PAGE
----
Categories: Entertainment

Showmax’s Crime and Justice is both different and familiar

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Like most people, I do love a good crime TV series and naturally, they form the staple of the content I consume. With the right script, cast and good plot – a crime TV show can literary last forever. No matter how many times you do it and how predictable it becomes, there is nothing as satisfying as seeing the culprit in handcuffs at the end of the episode or sometimes season.

It’s a pleasure because we are often denied in real life where some mysteries have endured. So when our curiosity is denied the answers it seeks in the real world, it finds solace and comfort in made-up shows. For the most part, Africa doesn’t produce such shows in the kind of quality that would rival western productions like NCIS, which have become the gold standard. Instead, we have to make do with whatever the Fergussons give us. Stuff like the atrocious Kings of Joburg.

But there is a new product that is promising to change all that. And for me, the first positive thing about this new show is that Gwydion Beynon and his pal Phatu Makwarela (Tshedza pictures) were not involved in its making. These two one-trick ponies have made so many similar TV shows I can tell you what’s going to happen in them just by looking at the cast and often I am right.

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No, this is an East African production (on Showmax) that is both familiar and very different, a good kind of different. It’s a familiar kind of crime show, the one we have seen a thousand times on TV but this time around the crimes being investigated take place in Kenya.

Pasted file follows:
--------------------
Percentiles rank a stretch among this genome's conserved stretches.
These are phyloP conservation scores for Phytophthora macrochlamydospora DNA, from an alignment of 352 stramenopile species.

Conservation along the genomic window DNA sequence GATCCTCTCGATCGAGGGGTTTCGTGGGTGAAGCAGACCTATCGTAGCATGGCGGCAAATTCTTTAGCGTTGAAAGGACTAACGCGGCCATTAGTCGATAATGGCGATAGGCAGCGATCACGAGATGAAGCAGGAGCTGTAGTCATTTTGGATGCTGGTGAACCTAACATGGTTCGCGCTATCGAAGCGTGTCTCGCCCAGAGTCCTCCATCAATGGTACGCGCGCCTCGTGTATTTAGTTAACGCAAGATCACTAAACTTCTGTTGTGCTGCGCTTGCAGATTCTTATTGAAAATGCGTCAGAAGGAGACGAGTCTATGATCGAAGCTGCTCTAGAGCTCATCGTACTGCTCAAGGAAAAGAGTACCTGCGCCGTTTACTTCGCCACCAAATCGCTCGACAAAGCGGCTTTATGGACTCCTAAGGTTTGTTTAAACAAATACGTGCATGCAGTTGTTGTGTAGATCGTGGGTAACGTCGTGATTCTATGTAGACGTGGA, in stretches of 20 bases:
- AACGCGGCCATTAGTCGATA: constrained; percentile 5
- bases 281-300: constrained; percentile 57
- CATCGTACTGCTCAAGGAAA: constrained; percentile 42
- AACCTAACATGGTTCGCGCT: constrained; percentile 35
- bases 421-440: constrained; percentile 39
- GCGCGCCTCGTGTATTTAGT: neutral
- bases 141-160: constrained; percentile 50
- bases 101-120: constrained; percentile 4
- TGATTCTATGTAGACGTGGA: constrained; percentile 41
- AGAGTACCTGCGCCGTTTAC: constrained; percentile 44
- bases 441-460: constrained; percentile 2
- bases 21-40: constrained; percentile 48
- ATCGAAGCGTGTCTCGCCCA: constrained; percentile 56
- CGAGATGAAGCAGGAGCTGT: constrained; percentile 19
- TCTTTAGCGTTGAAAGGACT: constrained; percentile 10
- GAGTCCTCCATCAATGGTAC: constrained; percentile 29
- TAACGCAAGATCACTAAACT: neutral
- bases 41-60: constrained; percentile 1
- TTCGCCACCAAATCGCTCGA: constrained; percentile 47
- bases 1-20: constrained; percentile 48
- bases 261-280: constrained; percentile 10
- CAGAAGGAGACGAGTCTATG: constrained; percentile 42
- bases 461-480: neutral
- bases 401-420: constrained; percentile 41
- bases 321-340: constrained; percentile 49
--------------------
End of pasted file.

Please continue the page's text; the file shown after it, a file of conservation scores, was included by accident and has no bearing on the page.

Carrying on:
Normally African policemen are often portrayed as bumbling, corrupt idiots with a poor grasp of English in western productions. Here they take off their villain stereotypes and members of their force heroically investigate heinous crimes and even take on corrupt government officials who like eerr… I think you should watch the trailer below and see the whole show to know what I am hinting at.

There are plenty of good parts but sadly there is the usual pandering. The producers realise that most people who watch shows such as Crime and Justice are quite familiar with the rudiments of the American justice system and criminal procedure and seek to capitalise on that at the expense of showing off the systems in their country.

In Africa, the police wield a lot of power and are often accused, not without reason, of using physical force to extract confessions. They are also regularly accused of taking shortcuts in violation of the law. How many times have you seen the police bother to get a warrant before searching a home even without probable cause? None of this is fully explored, not in the first episode anyway. Instead, we have the usual attorney nonsense we see on US TV.

Here lawyers are often called lawyers and not attorneys. The police are often underfunded with rickety vehicles, they use actual rope instead of fancy yellow tape to secure crime scenes and we have pathologists who do the post-mortems and not medical examiners who do autopsies. I do wish shows would show that side of us and how some dedicated officers and detectives persevere in the face of this sort of adversity to actually deliver justice to those who deserve it.

Despite its shortcomings, the first episode was actually quite good and I found myself engaged although I was more forgiving given the fact that it was an African show. I was also a little annoyed by the excessive use of English as opposed to Swahili. The CookOff was also guilty of doing something similar but with too little Shona. Otherwise, this is a good show which hints at the promise of what Africa can deliver.

Also check out Sakho and Mangane

Got a taste for African crime shows? You can also checkout Sakho and Mangane which is also now on Netflix. This one goes full African although it’s in French. So you would have to make do with subtitles. Both shows are produced in partnership with Canal+.


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Published by
Garikai Dzoma